(Sorry for the delay. Looking forward to seeing the follow-up post).

    1. Hi Naomi,
      What a complex area! I had taken a different meaning of ‘access’ which is the ‘ability to’, not the ‘act of’. e.g an estranged father who has ‘access’ to his children means he is permitted to see than at regular intervals, but has the personal choice of whether or not to make that contact. If it is the meaning I think you have, then access would be the specific points when he does see his children.
      So to me access is the thing that will get to to the other side of the river, i.e. a bridge. Can’t get anywhere without the bridge, so that is fundamental. ‘Opportunity’ to use that bridge is another matter….
      So that is probably why there are so many viewpoints and no agreement on this type of thing – we give different meanings to the same words. Such obstacles!

  12. Hi All

    I’m doing some catching up! It has been a very interesting week and I’m glad to have been in this course.

    Both videos have similar themes and style aside, I think they both strongly emphasise the benefits or positives of OER without looking at the challenges (which I think we’ve done a better job of this week!!). Both videos also emphasised that OER are free…but from what Adrian says in the blog post, this isn’t always the case. The internet is also central to both videos, and I think the example in video 1 of Haiti wasn’t well-chosen (all that did was bring attention to the fact that many places in the world STILL won’t benefit from OER because of poor or no internet, including regional Australia).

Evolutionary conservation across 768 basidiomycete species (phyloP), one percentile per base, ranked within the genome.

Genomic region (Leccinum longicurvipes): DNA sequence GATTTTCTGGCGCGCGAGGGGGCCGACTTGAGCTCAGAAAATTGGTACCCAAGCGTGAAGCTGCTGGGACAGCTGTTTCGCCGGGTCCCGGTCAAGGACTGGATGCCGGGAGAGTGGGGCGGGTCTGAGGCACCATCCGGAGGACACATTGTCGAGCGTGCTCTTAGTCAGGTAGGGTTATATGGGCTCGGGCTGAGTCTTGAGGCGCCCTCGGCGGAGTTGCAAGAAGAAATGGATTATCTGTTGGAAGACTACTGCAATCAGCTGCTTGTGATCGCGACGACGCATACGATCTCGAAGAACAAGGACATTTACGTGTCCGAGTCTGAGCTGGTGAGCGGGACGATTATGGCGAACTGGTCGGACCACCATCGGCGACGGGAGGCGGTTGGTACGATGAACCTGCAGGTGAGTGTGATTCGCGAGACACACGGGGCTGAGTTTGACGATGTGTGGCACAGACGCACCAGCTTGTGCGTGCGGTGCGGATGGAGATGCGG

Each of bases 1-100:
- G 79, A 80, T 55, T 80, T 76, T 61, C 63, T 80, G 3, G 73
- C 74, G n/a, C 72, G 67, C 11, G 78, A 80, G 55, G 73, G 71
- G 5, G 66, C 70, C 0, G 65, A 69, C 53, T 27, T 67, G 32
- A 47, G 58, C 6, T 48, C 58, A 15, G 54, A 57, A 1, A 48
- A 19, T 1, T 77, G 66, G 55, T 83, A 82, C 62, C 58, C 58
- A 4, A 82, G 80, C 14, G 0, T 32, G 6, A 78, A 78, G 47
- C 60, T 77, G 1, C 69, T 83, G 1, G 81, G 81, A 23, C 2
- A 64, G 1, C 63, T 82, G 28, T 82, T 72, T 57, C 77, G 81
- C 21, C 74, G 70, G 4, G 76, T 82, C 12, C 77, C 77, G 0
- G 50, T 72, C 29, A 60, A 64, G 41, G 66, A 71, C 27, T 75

Thanks again everyone for a stimulating discussion.

    Best wishes
    Melissa

    1. Thanks for being involved Melissa, you’ve certainly given me some issues to think about during the week. I’m glad that you have explored the challenges of OER this week – my intent was to present a balanced view of the topic and to highlight the complexities of a type of practice that is often presented very simplistically, to it’s own detriment (such as in these videos). We need to acknowledge that OER is one potential approach among many (and I think it works best when combined with other approaches and initiatives) to meet the needs of our students.
      Thanks once again for participating, and I am glad to hear that you’ve found it useful.

  13. I am in Linguistics, and there are several ‘fruits’ that would be especially important. Open source software is definitely one of them. Some of the widely-used software for linguistic analysis are open-source: Praat for acoustic analysis, Elan for transcription. Collaboration is another. Collaboration is often a driver of research for me, so the more we can share with each other, the more we can all grow.

  14. If I were to remix the OER tree for Educational Technology (my discipline), I would have Access, Equity and Flexible Learning as the important roots of the tree. Every educational technology aims to be able to enable access to education and resources and make flexible learning possible. The end goal is to achieve equity in terms of access and opportunities. I would retain all the fruits but make the following bigger – accessibility, innovation, opportunity, inclusiveness and efficiency. I would make accessibility the biggest fruit because technology is always seen as an enabler, which is true. But it is also the biggest barrier in accessing digital information if the tools and resources are not designed with accessibility in mind.